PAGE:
From Houston to Beirut, 2015 was a big year for parks. They were crowdfunded and data-mined, envisioned as strange, subterranean spaces, and designed to bolster public health. Of all the many innovative designs, a few have even opened their gates.
Here are some of the most ambitious public spaces of 2015. This is by no means a comprehensive list, and many a soccer field or downtown plaza will undoubtedly be absent. But these are the big picture parks, marking a political step forward in Beirut, bringing some much-needed play space to underserved Los Angeles neighborhoods, and signaling a shift toward walkability in two car-centric Texas cities.
The Yanaguana Garden, San Antonio
This four-acre park honors Yanaguana, a Payaya Indian village that used to exist where San Antonio is now. Complete with mosaic benches and a climbable panther adorned with glass beads, the park also features playgrounds, a splash pad and a life-sized chess board. The Yanaguana Garden is located within Hemisfair Park, site of the 1968 World’s Fair, currently undergoing a massive renovation. When completed, the park should be a walkable center that anchors one of the busiest parts of downtown.
50 Parks Initiative, Los Angeles
Begun in 2012, the 50 Parks Initiative has been steadily transforming vacant lots and foreclosed properties into small playgrounds and public gathering spaces throughout Los Angeles. When Josh Stephens covered the initiative’s progress for Next City in April, 31 parks had been completed, mostly in South and East L.A. and part of the San Fernando Valley. These mini-parks aren’t fancy, but they provide much needed recreational access to park-poor parts of the city.
Map of the 50 Parks Initiative (Credit: City of Los Angeles Department of Recreation and Parks)
First Ward Park, Charlotte
This month, Charlotte, North Carolina, traded four acres of parking for four acres of park. And First Ward Park isn’t your usual playground-and-soccer field combo, but a lush gathering space with an interactive fountain, event lawn, and plenty of sidewalks and paths. It may be an early sign of redevelopment near UNC Charlotte’s uptown campus. According to local news reports, Google may soon be a neighbor.
Rendering of First Ward Park (Credit: ColeJenest & Stone)
Horsh Beirut, Beirut
Although the 75-acre park makes up almost three-fourths of Beirut’s green space, it has remained closed to the public since civil war destroyed its historic pine forest in the 1980s. That changed in September, when the government agreed to open Horsh Beirut once a week on Saturdays. As Josh Wood wrote last year, the park’s location between Sunni, Shia and Christian neighborhoods has recently been cited as a reason for keeping it walled off, but thanks to some pushing from local advocates, the historic green space will once again be accessible.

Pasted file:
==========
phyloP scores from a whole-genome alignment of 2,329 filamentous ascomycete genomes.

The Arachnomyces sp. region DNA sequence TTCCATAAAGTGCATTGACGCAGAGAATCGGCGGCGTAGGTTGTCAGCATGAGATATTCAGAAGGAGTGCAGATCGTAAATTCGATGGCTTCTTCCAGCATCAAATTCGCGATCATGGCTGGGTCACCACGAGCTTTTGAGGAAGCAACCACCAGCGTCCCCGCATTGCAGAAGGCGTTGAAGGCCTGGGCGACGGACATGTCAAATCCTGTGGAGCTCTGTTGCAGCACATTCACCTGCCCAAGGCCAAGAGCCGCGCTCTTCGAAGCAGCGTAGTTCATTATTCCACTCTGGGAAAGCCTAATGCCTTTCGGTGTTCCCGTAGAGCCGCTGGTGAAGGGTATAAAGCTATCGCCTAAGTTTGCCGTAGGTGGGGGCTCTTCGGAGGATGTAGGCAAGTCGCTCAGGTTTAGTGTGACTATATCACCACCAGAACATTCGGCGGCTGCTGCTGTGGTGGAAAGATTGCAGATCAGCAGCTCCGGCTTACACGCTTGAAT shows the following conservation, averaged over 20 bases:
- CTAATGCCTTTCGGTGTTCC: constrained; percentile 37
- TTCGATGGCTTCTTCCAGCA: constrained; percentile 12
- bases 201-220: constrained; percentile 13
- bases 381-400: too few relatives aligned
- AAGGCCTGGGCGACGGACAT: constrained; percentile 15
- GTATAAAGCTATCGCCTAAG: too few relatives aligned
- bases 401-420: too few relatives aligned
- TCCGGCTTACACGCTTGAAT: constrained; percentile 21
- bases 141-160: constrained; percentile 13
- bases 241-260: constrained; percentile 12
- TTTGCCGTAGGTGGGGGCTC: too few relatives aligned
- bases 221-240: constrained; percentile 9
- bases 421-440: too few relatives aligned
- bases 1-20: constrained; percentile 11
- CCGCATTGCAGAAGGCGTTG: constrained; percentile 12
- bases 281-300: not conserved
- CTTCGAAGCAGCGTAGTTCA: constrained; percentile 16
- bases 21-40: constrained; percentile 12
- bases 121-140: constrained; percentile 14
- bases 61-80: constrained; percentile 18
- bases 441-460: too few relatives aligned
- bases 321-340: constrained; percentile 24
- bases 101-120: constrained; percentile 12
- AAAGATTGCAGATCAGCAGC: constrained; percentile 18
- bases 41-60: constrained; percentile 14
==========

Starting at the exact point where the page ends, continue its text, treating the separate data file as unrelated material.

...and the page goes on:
Buffalo Bayou Park, Houston
Upon completion, Houston’s Bayou Greenways project will connect regional waterways with 300 miles of continuous hike and bike trails. This year, Houston got a taste of bayou-side redevelopment with the grand opening of Buffalo Bayou Park, a 160-acre expanse featuring pavilions, trails, public art and a dog park. The Buffalo Bayou Partnership is already looking ahead toward the next phase of its intended Buffalo Bayou makeover.
Eleanor Tinsley Park, part of Buffalo Bayou Park (Credit: Buffalo Bayou Partnership)
Magical Bridge Playground, Palo Alto
Hailed by local news station KRON 4 as the nation’s most innovative and inclusive playground, this Silicon Valley park is designed with autistic, blind and hearing-impaired children in mind — as well as older adults, kids in wheelchairs and able-bodied friends. A “music zone” features a 24-string laser harp that encourages participants of varying abilities to collaborate. Swings allow children to process stimuli through repetitive motion, and a wheelchair-accessible playhouse invites users to participate in skits and pretend play.
Luther Ely Smith Square, St. Louis
The wide lawn and bench-lined pathways of this newly opened plaza aren’t particularly noteworthy, but Luther Ely Smith Square is part of a much bigger effort. St. Louis’ CityArchRiver project aims to transform the grounds around the Gateway Arch, adding biking and running trails, a museum, and concert space. As a bonus, the new square sits atop cisterns that can hold up to 65,000 gallons of stormwater for irrigation.
A rendering of the future CityArchRiver project (Credit: CityArchRiver)
The Works is made possible with the support of the Surdna Foundation.
Rachel Dovey is an award-winning freelance writer and former USC Annenberg fellow living at the northern tip of California’s Bay Area. She writes about infrastructure, water and climate change and has been published by Bust, Wired, Paste, SF Weekly, the East Bay Express and the North Bay Bohemian.